6 Reasons Commercial Real Estate Owners Are Going Green
Posted by Gary Ashton on Monday, January 10th, 2022 at 9:20am.
Sustainable construction and remodeling have gone mainstream. Green buildings are no longer futuristic or experimental. Today's green practices – using energy efficiently, reducing waste, considering the building's impact on the environment – aren't just for homes. Commercial real estate owners are getting in on the trend, and there are plenty of good reasons why. Keep reading to learn why so many Nashville commercial real estate investors are switching to more sustainable practices.
Why Should a Commercial Building Owner Go Green?
A green commercial building conserves energy and water, enables reuse and recycling, incorporates sustainable materials, and avoids toxic products. It does its part to make the world's air and water healthier. But opting for a green building is more than a "feel good" decision. Here are six practical reasons Nashville commercial business owners are choosing sustainability.
Save Energy and Water Costs
Extra dollars in their pockets may be the top reason property owners go green. While some small businesses use solar to get ahead, there are simpler green practices that can save you money. Upgrading appliances, improving building insulation, sealing ducts, and installing low-flow plumbing fixtures can cut utility bills by more than the initial expense.
Increase Property Values
Buyers and investors look favorably at sustainable buildings. If utility costs are low for the present owner, they'll be low for future owners. The building will be move-in ready.
When it's time to prepare your commercial property for sale, a green building will command a premium over an outdated one. Even if the owner keeps the building, they'll have a more valuable asset to support borrowing and expansion.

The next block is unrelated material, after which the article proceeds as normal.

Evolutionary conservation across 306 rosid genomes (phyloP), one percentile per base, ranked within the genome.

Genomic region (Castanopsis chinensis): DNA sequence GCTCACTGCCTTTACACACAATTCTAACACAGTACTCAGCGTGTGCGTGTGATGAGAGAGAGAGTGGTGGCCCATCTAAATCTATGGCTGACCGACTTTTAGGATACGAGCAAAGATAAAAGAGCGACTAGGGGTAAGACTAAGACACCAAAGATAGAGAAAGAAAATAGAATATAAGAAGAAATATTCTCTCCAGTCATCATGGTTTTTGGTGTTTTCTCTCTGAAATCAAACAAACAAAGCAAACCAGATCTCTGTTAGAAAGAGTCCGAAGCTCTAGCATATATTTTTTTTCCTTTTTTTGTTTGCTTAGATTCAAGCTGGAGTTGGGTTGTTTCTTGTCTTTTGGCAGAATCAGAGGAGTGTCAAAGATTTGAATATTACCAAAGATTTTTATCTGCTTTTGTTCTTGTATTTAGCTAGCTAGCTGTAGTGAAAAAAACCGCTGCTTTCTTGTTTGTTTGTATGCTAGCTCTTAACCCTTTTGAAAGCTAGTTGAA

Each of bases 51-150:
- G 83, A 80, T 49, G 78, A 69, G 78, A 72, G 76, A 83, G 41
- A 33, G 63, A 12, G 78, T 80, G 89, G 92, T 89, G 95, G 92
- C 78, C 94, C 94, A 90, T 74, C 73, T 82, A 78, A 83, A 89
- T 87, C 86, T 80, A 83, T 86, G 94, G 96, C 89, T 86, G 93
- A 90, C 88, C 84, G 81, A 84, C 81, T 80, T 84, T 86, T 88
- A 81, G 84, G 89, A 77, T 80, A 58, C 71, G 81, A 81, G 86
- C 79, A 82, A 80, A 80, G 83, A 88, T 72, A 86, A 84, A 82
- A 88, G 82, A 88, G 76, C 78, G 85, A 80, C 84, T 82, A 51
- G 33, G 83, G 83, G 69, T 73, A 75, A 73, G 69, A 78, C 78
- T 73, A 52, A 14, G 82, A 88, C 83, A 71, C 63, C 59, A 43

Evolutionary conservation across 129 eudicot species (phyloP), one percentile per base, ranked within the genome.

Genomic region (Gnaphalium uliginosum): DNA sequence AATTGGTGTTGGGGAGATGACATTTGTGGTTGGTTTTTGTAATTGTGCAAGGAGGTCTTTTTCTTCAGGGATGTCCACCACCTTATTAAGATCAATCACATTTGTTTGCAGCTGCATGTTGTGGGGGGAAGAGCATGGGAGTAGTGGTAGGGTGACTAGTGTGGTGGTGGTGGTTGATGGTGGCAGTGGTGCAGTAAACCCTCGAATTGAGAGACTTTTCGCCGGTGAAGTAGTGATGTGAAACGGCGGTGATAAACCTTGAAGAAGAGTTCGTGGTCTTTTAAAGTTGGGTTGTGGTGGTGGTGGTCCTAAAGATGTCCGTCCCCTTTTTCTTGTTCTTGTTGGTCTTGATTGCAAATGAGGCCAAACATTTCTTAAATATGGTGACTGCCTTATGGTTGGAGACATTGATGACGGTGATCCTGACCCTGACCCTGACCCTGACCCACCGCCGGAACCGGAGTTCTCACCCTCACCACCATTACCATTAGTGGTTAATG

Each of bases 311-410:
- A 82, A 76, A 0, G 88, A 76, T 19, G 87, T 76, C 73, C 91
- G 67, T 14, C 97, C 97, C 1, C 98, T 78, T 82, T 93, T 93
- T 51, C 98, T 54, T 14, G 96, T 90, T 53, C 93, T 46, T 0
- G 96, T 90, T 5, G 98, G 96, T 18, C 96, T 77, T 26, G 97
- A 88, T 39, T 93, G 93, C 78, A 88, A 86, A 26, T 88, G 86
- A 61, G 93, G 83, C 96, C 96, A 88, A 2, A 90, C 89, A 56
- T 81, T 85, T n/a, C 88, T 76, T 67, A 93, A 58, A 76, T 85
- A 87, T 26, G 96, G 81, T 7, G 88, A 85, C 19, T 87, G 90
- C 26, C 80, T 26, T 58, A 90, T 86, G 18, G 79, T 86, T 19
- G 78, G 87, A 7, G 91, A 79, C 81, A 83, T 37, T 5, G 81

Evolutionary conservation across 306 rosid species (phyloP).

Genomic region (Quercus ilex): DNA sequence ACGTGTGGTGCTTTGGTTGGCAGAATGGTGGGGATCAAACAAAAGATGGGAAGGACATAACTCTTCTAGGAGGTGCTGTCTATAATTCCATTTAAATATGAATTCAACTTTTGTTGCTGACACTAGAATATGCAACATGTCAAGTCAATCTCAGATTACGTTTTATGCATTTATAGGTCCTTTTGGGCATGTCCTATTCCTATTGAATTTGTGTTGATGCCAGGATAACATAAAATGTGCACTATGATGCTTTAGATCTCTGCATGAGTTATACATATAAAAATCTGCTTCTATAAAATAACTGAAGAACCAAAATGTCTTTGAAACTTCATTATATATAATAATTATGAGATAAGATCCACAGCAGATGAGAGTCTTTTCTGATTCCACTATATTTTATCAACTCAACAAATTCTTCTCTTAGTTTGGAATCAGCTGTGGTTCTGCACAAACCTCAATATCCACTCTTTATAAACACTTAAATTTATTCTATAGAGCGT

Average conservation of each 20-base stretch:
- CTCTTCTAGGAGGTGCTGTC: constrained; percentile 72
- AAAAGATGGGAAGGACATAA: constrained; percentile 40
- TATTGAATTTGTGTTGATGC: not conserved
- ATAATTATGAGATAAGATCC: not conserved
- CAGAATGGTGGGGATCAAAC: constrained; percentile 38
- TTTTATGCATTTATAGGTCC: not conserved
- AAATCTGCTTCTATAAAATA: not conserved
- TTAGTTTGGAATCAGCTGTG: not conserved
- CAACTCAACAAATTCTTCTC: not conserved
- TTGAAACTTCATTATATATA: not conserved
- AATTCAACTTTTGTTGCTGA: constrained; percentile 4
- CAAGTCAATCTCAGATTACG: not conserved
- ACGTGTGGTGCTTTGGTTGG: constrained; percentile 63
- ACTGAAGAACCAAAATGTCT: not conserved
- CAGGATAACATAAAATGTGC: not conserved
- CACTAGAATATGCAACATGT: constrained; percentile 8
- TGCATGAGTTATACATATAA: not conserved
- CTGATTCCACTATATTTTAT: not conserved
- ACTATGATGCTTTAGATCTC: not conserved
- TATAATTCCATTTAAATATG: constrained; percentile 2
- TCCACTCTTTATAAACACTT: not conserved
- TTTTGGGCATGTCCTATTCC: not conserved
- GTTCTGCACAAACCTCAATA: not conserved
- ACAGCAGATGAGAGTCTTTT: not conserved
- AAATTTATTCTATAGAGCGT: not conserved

More and more customers look for eco-friendly businesses when deciding where to spend their money. When business owners cite sustainable steps they've taken, they put themselves on the shortlist of a large segment of their target market.
Promote Health and Safety
Most commercial property owners are genuinely concerned about the well-being of the people in their buildings, whether they're their employees, employees of a tenant, or customers who visit the premises.
Green buildings use fewer unhealthy chemicals. They promote improved air quality. They help employees feel more comfortable, and they'll help secure a reputation for the owner or tenants as an employer who cares about their people; businesses that take care of personnel have an edge in recruiting and retention.
LEED, or Leadership in Energy and Environmental Design, is a program under the aegis of the US Green Building Council. It's a point system for rating how energy efficient a building is, and there are different levels of LEED certification for specific scores. LEED certification is recognized as an achievement in the real estate industry and makes buildings more attractive to tenants and potential buyers.
Business Leadership and Expectations